Not that Oden was tearing the joint up. His stat line for the game: 0-4 from the field and five rebounds in 13 minutes.  Which puts him about on par with the rest of the Blazers, as they were thumped by Los Angeles 96-76. As for Oden…he has a trip to the MRI machine scheduled for later today, or as he calls it, “The Mother Ship.”

Derrick Rose

Having a much better NBA debut was Derrick Rose, who scored 11 points and had nine assists as the Bulls stuck it to their ex-coach Scott Skiles by beating the Bucks 108-95. Meanwhile, that clanging you heard in Boston was LeBron James rattling free throws all over the place against the Celtics. He missed four of eight free throws, all in the fourth quarter, and Cleveland fell 90-85.

Here’s some more of last night’s news, but be forewarned: Bud Selig says that he has the power to suspend this after six links.

Gary Danielson and Colt McCoy

  • CBS analyst Gary Danielson thinks that Texas runs a “junk offense” and that Georgia’s Matthew Stafford would be putting up Colt McCoy-type numbers in that offense, says the AUSTIN AMERICAN-STATESMAN. No SEC homerism there at all.
  • The man who saved the NBA during the lockout in 1999, according to the DETROIT NEWS? Not David Stern. Not Billy Hunter? Nope, it was Michael Curry.
  • Relax, says the DENTON RECORD-CHRONICLE: it turns out that those 15 North Texas football players tested positive for recreational drugs, not steroids. Which is great, because we wouldn’t want their run at an 0-12 season to be tainted.
  • The AP has a tip for Eli Manning - don’t let the defense read your lips when you call a play on fourth down. It kind of helps them know what to do.
  • The SAN JOSE MERCURY NEWS estimates that only 20,000 people will be on hand to see Stanford take on Washington State this Saturday, even though the Cardinal are 3-0 at home this year and fighting for a bowl berth.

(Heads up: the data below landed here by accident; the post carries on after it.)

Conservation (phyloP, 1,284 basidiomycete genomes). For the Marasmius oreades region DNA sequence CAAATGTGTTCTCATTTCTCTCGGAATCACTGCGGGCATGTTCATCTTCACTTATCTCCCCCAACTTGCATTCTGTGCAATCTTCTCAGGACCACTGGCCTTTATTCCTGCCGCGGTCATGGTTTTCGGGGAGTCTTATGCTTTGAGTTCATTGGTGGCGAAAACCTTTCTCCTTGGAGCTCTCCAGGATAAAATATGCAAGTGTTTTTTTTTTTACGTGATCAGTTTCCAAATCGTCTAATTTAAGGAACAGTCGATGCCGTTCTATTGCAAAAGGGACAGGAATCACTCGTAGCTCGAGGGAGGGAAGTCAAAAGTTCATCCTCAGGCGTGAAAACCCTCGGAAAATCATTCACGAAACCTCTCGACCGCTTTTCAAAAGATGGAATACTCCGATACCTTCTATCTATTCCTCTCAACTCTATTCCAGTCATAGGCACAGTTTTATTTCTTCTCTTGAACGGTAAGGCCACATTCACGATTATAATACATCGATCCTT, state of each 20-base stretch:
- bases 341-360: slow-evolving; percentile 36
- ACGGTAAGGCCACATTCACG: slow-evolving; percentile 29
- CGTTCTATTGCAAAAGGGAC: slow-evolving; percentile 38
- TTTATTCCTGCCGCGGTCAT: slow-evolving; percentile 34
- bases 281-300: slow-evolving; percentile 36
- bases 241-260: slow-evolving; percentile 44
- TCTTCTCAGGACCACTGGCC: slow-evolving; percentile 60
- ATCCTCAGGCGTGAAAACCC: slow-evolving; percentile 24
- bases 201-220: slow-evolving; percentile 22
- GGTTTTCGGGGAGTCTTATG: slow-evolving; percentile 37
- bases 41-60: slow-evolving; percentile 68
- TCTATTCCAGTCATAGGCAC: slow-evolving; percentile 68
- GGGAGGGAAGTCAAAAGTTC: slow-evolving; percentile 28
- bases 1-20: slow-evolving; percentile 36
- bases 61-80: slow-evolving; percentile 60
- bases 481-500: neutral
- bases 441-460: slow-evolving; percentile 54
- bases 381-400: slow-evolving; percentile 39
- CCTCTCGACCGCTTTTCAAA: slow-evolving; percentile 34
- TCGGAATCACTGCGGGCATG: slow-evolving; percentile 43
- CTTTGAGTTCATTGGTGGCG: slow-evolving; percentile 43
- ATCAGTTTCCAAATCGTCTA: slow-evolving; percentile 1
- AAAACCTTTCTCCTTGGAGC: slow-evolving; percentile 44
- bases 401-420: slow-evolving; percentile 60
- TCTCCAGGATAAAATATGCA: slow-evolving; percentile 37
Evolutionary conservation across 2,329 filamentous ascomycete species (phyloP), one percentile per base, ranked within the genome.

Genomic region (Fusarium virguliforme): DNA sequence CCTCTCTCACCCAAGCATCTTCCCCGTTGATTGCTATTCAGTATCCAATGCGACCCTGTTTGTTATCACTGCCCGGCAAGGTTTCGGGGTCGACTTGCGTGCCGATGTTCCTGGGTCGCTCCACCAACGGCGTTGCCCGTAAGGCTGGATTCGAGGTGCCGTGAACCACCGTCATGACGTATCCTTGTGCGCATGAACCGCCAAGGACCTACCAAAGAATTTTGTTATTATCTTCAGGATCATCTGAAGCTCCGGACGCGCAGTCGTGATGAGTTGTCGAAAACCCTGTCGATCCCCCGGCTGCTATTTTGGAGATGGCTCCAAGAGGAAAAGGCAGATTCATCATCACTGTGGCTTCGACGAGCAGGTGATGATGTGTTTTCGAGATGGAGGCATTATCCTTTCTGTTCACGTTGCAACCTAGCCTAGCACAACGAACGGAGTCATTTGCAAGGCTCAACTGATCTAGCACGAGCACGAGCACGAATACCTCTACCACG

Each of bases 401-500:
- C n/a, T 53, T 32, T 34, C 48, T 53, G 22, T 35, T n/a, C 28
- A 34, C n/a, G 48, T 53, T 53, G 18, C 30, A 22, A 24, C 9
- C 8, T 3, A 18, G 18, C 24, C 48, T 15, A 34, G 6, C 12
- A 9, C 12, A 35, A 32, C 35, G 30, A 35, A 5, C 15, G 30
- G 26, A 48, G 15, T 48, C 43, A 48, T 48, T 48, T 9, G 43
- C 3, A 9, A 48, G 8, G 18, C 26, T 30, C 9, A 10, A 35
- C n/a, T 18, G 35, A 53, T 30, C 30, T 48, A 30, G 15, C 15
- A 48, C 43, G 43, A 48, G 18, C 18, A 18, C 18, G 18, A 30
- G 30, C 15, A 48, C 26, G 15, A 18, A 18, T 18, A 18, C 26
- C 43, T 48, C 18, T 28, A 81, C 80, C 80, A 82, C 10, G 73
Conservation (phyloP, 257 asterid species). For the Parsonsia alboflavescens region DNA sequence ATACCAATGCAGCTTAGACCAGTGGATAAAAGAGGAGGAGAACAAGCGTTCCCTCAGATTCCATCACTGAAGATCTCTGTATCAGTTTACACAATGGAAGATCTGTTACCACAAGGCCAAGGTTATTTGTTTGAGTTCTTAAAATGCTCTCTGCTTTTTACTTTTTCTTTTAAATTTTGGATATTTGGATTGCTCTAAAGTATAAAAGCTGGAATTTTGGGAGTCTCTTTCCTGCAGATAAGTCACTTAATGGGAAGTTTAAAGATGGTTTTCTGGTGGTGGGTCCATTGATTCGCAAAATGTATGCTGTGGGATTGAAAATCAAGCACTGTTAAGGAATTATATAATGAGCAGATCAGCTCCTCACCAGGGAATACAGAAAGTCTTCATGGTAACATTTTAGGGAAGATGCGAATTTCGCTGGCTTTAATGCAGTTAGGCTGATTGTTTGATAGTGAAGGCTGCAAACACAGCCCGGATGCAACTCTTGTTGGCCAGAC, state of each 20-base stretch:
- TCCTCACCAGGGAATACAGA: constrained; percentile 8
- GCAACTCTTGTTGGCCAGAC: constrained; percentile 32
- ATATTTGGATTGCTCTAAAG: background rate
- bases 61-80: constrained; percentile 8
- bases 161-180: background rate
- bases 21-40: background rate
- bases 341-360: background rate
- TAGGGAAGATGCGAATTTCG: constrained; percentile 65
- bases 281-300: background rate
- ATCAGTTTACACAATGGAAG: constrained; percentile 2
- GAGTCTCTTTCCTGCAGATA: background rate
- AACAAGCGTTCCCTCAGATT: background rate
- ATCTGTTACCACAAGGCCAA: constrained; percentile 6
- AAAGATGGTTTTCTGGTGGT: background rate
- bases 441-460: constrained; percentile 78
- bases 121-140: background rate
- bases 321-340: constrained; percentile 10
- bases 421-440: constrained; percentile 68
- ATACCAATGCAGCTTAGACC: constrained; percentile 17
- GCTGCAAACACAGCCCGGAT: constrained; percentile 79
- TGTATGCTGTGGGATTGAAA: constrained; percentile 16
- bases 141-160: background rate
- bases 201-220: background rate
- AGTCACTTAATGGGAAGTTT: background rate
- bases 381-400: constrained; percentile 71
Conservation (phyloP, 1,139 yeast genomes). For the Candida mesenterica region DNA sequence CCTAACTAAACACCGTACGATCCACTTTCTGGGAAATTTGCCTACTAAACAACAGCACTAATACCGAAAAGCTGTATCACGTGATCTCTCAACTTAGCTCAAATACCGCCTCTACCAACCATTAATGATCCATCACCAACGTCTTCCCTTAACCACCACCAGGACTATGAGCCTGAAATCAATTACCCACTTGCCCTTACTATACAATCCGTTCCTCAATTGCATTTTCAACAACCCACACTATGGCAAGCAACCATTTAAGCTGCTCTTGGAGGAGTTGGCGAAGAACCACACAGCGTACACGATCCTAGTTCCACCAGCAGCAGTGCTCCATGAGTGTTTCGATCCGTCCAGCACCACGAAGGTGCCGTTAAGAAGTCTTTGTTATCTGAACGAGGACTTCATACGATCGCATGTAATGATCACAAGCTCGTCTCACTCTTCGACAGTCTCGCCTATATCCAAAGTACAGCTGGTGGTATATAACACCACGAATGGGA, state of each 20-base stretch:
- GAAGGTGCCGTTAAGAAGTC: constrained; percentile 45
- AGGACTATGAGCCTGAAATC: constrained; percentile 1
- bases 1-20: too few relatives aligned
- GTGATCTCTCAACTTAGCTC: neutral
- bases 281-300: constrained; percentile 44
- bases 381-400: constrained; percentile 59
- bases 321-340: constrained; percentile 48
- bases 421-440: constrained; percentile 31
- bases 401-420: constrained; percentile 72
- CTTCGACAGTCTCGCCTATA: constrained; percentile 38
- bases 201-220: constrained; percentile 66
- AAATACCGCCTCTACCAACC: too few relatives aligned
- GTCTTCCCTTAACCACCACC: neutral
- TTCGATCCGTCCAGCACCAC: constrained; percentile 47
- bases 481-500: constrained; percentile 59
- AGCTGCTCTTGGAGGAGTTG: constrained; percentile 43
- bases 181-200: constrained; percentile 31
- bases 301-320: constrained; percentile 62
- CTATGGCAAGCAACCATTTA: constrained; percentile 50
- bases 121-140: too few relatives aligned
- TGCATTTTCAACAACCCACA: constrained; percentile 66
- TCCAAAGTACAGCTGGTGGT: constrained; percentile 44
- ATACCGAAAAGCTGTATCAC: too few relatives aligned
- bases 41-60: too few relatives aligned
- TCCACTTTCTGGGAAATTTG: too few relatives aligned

• Even after having beaten the Chargers in a thriller on Sunday, the NEW ORLEANS TIMES-PICAYUNE says that Saints coach Sean Payton was less than thrilled with the experience of playing in London.
  • The BOSTON GLOBE reports that Patriots’ nose tackle Vince Wilfork is going to be getting called to the Principal’s office - in this case NFL Commissioner Roger Goodell - for his blow to the head of Broncos’ QB Jay Cutler. Wait, I thought the Patriots were perfect schoolboys who never, ever committed any penalties?
  • Will the expansion Seattle Sounders get more from signing Swedish star Freddie Ljungberg than the LA Galaxy did from David Beckham? Arash Markashi of SI.COM thinks so.
  • Why would Isiah Thomas apparently continue to lie about his alleged sleeping pill overdose? The local police chief speculates to NEWSDAY it might be because of his contract. “If he takes drugs or whatever they may not owe him the $18 million. I have no idea.”
  • Remember when Joe Tiller said that Rich Rodriguez was a “snake oil salesman” after Purdue lost a big recruit to Michigan? The DETROIT FREE-PRESS says that there’s really no bad blood there. Really.

What will be Greg Oden’s next injury to knock him out of action?